Sep. 15—ANDERSON — A decision on increasing two local option income taxes has been delayed by the Madison County Council.
The council voted 5-2 Tuesday to table for one month a proposal to increase the local option income tax by 0.5% to a possible rate of 2.25% starting in 2022. Council members Rob Steele and Diana Likens cast the no votes.
Several local residents voiced opposition to the tax increases, stating it was not the right time.
Under the proposal, the council is considering a 0.2% increase in the income tax that would generate approximately $5.4 million on an annual basis to pay for the construction of a new jail.
It is also proposing a 0.3% increase in the public safety income tax rate for a dual purpose. One is to cover any shortfalls in being able to make the new jail's projected annual bond payment; the second is to provide up to $8 million to pay the cost of the criminal justice system.
If approved, local cities and towns will get a share of the $8 million.
Councilman Anthony Emery made the motion to table a vote until Oct. 12 to allow for more public input on the proposed tax increase.
"I want to give the public a little more time to respond," he said. "This is a tough decision, but taxes are a necessary part of our society to pay for government services."
Andrew Hanna, chief deputy in the prosecutor's office, said the 0.2% correctional tax rate can be passed anytime before the end of the year and take effect in 2022.
He said the public safety income tax increase has to be passed by Oct. 31 to take effect and requires votes by the city and town councils.
Hanna said local units of government have 30 days to vote once the first adopting ordinance is passed.
County Council President Ben Gale said the Pendleton Town Council is scheduled to vote on the public safety tax increase Sept. 29.
Local resident Jim Janes said the county is spending too much money on the criminal element in Madison County.
"Money is not the solution," he said. "The tax burden is getting pretty heavy."
Anderson resident Rob Jozwiak said people in government have wanted a new jail for a long time.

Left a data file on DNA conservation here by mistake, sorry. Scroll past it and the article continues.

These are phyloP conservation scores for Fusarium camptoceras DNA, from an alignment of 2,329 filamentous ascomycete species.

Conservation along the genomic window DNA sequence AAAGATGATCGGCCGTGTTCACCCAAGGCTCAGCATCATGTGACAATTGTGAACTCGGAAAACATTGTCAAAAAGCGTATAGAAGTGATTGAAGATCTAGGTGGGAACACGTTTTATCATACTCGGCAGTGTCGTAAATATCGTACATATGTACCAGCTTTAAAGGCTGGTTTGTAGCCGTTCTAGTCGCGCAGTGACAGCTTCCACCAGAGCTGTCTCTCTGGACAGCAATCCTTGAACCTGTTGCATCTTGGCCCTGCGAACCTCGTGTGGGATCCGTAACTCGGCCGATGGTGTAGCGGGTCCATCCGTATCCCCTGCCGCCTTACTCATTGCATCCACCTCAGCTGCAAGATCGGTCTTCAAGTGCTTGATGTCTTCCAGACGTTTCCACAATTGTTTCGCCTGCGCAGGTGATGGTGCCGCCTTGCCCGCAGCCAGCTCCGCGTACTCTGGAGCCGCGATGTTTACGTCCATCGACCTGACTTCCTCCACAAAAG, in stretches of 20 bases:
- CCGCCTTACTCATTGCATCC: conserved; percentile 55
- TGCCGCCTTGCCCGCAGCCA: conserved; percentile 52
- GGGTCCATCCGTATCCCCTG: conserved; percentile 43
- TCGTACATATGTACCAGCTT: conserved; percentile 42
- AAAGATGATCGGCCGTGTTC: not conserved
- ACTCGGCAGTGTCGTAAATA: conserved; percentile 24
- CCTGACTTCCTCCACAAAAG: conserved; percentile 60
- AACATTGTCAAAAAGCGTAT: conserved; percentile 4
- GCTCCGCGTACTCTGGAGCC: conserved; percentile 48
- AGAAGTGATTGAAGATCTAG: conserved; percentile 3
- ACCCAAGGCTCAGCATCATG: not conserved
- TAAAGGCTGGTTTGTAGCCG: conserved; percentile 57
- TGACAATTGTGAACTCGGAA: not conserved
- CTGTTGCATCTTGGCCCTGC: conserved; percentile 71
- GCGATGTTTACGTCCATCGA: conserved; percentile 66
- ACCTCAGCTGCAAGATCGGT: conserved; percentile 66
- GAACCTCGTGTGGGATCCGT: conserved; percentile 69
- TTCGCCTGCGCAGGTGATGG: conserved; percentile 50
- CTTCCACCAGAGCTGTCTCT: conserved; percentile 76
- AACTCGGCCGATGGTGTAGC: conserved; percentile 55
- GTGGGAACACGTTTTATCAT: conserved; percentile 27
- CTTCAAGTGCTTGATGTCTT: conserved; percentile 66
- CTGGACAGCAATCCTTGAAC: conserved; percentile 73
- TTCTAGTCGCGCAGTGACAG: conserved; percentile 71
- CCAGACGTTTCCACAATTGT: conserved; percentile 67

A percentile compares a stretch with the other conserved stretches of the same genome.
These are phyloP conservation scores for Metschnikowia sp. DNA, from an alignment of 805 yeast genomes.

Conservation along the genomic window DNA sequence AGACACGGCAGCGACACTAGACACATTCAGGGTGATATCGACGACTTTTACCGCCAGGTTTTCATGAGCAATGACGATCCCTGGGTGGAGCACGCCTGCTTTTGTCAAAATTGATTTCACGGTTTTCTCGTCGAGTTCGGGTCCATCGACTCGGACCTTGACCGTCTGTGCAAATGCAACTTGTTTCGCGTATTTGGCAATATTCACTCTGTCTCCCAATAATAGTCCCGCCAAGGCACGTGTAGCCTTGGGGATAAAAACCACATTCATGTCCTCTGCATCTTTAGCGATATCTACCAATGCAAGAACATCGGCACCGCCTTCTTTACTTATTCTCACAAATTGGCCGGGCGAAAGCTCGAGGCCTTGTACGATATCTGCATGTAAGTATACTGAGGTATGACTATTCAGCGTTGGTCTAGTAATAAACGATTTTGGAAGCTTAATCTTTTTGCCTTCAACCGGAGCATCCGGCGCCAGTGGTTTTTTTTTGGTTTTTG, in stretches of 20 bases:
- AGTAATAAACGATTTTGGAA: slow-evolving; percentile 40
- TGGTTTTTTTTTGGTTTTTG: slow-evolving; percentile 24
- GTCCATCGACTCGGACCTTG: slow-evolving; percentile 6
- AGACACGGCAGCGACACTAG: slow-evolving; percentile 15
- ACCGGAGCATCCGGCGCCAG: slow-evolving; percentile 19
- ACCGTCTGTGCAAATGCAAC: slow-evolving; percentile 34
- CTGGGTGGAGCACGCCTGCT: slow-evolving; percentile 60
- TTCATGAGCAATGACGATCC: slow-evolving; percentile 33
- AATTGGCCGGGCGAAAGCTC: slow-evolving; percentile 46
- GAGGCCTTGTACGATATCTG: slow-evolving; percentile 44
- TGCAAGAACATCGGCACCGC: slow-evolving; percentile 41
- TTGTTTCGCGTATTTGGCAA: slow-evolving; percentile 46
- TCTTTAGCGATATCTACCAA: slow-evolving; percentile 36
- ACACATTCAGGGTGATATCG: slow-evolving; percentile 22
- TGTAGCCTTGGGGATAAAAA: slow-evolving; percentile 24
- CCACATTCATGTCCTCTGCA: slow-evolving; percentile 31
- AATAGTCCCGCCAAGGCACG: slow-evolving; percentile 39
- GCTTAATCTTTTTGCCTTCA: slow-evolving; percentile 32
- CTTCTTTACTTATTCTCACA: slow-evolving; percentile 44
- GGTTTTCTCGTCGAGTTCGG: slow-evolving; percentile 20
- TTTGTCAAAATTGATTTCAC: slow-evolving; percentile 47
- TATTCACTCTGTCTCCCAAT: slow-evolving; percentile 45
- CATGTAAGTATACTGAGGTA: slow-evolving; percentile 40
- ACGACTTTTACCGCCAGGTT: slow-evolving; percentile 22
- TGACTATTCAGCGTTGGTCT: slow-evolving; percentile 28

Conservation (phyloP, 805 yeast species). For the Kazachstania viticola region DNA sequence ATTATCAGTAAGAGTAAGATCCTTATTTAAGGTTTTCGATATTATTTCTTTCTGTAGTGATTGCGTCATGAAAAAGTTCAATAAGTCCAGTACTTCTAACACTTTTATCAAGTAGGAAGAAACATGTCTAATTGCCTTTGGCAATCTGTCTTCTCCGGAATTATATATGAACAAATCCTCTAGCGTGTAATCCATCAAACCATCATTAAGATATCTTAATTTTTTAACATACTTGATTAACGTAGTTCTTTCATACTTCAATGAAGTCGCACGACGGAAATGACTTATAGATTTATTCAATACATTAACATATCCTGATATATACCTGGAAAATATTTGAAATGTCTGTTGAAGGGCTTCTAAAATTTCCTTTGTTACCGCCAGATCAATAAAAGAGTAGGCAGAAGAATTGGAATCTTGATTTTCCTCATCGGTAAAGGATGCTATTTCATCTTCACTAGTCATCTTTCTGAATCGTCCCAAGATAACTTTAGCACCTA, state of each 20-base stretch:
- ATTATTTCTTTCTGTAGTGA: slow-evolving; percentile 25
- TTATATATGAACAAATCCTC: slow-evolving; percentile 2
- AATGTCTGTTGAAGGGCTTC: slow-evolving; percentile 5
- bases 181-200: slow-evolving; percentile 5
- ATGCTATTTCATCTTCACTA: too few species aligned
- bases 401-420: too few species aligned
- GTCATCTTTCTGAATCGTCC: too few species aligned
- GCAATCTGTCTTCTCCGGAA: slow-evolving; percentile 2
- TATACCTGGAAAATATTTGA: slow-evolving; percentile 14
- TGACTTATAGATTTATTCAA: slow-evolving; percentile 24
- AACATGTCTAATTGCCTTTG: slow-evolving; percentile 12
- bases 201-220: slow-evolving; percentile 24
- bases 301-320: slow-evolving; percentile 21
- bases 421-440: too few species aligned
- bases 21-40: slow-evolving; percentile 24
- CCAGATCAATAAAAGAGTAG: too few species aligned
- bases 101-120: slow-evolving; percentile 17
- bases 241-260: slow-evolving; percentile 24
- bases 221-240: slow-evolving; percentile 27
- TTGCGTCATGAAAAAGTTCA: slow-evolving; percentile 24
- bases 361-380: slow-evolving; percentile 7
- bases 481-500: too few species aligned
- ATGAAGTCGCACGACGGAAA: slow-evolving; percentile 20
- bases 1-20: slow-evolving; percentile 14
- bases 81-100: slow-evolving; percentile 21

He said the majority of the crimes are drug related and that there is a drug problem in Madison County.
"If we eliminate the drugs, we won't need a new jail," Jozwiak said. "Leadership in Madison County has failed."
Resident Lee Walls said companies are being provided tax abatements, and the people are paying the increased taxes.
"Our economy is not in good shape," he said. "People have lost jobs. Now is not the time to raise taxes."
Resident Kristi Grabowski said she was opposed to any tax increase and that now is not the right time.
Sheriff Scott Mellinger said the current jail was constructed in 1984, and the life span for a jail is 30 years.
"We have been 30 percent to 50 percent over capacity since 1992," he said. "This jail was built because of a federal lawsuit. If the federal courts take over the project, it will cost the county millions of dollars more."
Mellinger said 35 of the 50 correctional officers have worked for the county for less than one year, and that turnover is a problem.
"They leave because of the salary and a failing structure.
There is never a good time to raise taxes," Mellinger said. "But it's past time to do this project (jail) and to raise revenues to properly fund public safety."
Councilman Jerry Alexander said the council is considering raising taxes before a jail study committee has been formed.
"We've not asked one expert if the current jail can be raised to a higher standard," he said. "Can the current jail be expanded?
"The people driving this are expecting to get more money in their paychecks or for their departments."
Follow Ken de la Bastide on Twitter @KendelaBastide, or call 765-640-4863.